The Value Of Tragedy
Today marks the 13th anniversary of the September 11th Terrorist attacks on the twin towers. Similar to many tragic events, many of us can remember where we were and what we were doing when the news broke. It was a day when business stopped, air travel was grounded and strangers cried for those they never knew. The whole country mourned as one for the unfathomable loss of life that was void of prejudice. So many innocent people went to work that morning and never came home again. Children were born without fathers, mothers, sisters, brothers, uncles, aunts, grandparents, and friends. Families lost children, and spouses learned to raise a family alone. With the exception of Pearl Harbor, we have never experienced such a great and unexpected loss of life. It was the day where time once again stood still and the nation mourned together as the death toll climbed until the final count stopped at 2,992 dead.
We watched for weeks as hundreds of firefighters and police, healthcare workers and volunteers of all kinds worked for days without sleep as they treated the injured, coordinated donations and dug through rubble for survivors and victims alike. Our televisions were filled 24 hours a day with footage replays of the planes crashing into the twin towers, buildings crumbling to the ground in a plume of smoke and fire, taking with them thousands of innocent lives. We witnessed bystanders on the ground covered in soot which eliminated race, nationality and gender. During this time, the American people stood as one. We truly became The United States of America in every sense of the title.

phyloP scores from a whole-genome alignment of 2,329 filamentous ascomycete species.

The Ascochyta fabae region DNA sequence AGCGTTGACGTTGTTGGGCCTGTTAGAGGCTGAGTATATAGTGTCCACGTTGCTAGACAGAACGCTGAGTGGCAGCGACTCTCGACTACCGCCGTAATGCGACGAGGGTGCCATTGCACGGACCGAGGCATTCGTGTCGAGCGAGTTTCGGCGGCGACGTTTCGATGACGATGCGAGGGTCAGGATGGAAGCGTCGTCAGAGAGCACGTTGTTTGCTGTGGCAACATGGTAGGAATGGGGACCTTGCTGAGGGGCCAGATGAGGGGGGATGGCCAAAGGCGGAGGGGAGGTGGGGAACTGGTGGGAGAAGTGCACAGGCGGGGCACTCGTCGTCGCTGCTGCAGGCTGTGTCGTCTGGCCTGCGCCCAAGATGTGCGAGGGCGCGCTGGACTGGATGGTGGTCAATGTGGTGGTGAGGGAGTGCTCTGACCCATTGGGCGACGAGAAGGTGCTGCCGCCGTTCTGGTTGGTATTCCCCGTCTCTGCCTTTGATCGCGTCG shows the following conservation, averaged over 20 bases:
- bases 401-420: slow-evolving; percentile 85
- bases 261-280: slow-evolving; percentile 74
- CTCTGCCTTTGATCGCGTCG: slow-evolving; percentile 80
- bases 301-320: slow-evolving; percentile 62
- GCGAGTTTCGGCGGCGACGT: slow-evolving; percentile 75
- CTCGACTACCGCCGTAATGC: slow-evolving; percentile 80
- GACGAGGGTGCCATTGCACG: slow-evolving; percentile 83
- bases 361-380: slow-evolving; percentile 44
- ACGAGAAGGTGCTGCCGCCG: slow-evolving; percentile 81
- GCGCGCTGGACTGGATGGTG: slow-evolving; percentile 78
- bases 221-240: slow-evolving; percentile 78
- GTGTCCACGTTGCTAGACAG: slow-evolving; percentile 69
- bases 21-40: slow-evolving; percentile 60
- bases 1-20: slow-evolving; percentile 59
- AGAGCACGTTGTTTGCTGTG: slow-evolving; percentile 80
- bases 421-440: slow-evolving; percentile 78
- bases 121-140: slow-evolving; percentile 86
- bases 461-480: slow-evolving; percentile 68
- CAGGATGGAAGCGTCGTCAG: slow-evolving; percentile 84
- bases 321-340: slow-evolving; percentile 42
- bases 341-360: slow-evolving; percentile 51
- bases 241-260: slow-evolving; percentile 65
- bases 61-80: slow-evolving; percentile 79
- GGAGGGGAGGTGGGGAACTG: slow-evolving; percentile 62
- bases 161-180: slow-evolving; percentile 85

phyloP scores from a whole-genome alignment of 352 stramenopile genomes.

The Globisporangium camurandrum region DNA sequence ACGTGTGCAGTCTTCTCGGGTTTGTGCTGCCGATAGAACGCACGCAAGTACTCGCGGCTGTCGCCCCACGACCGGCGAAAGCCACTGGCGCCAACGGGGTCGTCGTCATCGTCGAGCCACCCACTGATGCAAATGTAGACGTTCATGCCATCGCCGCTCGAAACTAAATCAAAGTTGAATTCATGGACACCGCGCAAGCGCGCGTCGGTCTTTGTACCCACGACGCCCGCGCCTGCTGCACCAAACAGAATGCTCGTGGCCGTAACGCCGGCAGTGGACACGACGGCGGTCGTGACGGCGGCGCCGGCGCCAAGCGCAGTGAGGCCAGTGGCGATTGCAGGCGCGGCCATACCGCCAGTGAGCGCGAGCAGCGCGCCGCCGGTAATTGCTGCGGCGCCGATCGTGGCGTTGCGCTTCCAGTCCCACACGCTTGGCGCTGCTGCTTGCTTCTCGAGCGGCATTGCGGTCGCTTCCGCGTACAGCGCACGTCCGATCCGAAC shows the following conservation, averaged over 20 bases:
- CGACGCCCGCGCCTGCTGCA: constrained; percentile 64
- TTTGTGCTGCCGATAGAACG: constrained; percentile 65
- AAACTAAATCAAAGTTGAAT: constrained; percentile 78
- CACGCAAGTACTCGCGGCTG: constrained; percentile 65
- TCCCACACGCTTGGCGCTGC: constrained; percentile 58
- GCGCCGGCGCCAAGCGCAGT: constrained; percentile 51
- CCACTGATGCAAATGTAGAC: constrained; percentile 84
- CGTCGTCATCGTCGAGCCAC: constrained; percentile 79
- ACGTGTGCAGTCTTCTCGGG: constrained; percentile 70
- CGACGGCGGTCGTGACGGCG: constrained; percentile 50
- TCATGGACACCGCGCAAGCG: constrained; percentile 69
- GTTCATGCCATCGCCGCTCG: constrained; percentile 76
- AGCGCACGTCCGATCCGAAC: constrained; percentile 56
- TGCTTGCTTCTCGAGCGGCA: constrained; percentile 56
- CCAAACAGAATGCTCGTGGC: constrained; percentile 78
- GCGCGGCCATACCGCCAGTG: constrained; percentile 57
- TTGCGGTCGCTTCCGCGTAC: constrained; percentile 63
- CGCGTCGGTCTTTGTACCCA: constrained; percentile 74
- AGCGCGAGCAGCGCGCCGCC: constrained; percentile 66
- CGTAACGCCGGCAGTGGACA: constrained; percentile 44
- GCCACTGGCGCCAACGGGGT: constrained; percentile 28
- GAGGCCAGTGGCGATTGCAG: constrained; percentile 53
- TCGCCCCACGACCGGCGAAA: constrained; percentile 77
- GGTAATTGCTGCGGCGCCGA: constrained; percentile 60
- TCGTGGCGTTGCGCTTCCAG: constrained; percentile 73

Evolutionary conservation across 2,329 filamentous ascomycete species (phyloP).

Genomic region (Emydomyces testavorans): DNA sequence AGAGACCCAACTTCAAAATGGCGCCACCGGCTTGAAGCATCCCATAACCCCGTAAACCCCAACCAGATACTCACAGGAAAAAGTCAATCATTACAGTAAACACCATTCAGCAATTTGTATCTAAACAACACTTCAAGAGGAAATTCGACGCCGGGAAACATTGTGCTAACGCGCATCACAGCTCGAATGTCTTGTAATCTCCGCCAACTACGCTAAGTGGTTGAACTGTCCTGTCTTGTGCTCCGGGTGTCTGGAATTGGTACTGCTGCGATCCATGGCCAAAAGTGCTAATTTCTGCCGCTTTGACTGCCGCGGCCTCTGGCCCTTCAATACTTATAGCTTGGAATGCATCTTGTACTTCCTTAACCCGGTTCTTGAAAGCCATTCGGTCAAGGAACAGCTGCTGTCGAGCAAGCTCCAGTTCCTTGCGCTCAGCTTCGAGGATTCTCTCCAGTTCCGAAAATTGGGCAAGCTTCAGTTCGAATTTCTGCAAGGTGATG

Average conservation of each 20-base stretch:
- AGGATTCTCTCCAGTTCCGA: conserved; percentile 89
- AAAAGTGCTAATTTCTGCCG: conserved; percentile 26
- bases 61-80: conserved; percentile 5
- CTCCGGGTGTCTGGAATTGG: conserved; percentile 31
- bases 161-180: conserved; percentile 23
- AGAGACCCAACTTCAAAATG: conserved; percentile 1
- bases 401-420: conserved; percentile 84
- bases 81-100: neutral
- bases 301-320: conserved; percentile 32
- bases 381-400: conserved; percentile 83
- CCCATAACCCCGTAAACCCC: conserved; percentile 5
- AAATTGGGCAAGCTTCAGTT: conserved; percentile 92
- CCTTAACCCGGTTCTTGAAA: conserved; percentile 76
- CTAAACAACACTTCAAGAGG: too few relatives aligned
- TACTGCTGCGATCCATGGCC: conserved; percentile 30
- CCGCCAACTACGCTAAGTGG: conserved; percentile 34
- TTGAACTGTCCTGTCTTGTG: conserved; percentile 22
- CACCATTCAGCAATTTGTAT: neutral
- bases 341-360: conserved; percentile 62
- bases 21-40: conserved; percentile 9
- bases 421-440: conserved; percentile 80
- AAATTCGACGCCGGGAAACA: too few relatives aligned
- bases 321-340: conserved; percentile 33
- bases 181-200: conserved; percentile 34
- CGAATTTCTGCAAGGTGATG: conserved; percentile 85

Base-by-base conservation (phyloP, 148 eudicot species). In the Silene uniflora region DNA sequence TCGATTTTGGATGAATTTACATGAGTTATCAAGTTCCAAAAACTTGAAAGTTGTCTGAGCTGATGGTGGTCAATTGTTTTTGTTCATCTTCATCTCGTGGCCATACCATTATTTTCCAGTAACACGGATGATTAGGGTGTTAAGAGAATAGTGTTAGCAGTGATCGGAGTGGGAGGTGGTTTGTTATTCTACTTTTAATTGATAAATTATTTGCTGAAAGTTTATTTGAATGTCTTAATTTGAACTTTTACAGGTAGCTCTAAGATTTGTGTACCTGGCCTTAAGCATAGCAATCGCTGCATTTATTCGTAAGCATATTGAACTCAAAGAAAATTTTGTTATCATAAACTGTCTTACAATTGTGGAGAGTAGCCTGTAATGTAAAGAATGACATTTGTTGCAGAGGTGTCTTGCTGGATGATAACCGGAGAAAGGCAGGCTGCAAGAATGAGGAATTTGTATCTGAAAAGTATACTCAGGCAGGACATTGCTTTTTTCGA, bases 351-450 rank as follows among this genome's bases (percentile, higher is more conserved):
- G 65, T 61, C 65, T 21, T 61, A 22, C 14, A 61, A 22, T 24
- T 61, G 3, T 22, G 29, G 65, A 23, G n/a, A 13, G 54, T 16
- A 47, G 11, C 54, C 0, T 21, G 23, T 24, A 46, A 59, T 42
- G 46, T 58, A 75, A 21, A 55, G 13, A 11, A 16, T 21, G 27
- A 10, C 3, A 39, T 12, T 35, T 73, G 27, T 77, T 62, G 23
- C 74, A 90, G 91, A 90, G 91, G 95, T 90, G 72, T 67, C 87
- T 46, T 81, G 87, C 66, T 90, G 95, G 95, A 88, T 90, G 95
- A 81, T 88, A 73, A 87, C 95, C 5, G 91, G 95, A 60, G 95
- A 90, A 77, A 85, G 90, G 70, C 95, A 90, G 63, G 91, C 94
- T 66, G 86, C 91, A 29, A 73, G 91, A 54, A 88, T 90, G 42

There was a mass outpouring of support and love that extended beyond the borders of New York City which ebbed and flowed across our great nation like the tide lapping against the shore, each wave trying to wash away a little more of the hurt. We became more charitable and less selfish about our time, money and resources because we were outraged at an act of terrorism that we were not prepared for and unfortunately never expected.
As we witnessed our great and now humbled nation pulling together with donations, emergency supplies, disaster funds and relief efforts, did this have to happen? Could we have been better prepared? Did we let our guard down under the premise that we are the mighty United States, invincible and untouchable? Did we forget about Pearl Harbor and was it just too long ago for us to stay on our toes? Was that someone else’s problem from another time? Maybe.
It always seems to be that tragic events cause us to think about protecting ourselves. In the aftermath of tragedy is when we consider our own mortality and safety the most. When we are frightened, we as a people take action and prepare for the unknown dangers we may face in order to feel safer. The problem is that we rarely plan for these disasters in advance. Tragedy and disaster are not the time to think about what we should have already had in place to protect ourselves.
Could this happen again? My answer is yes. The answer is yes because it happened in 1941, it happened in 2001, and if we as a society take respite under the cover of complacency, it most undoubtedly will happen again. On the anniversary of this horrific event, I urge you to hug your loved ones a little closer, remember the fallen, and take some time to improve your own preparedness for the unexpected.
GOD BLESS AMERICA!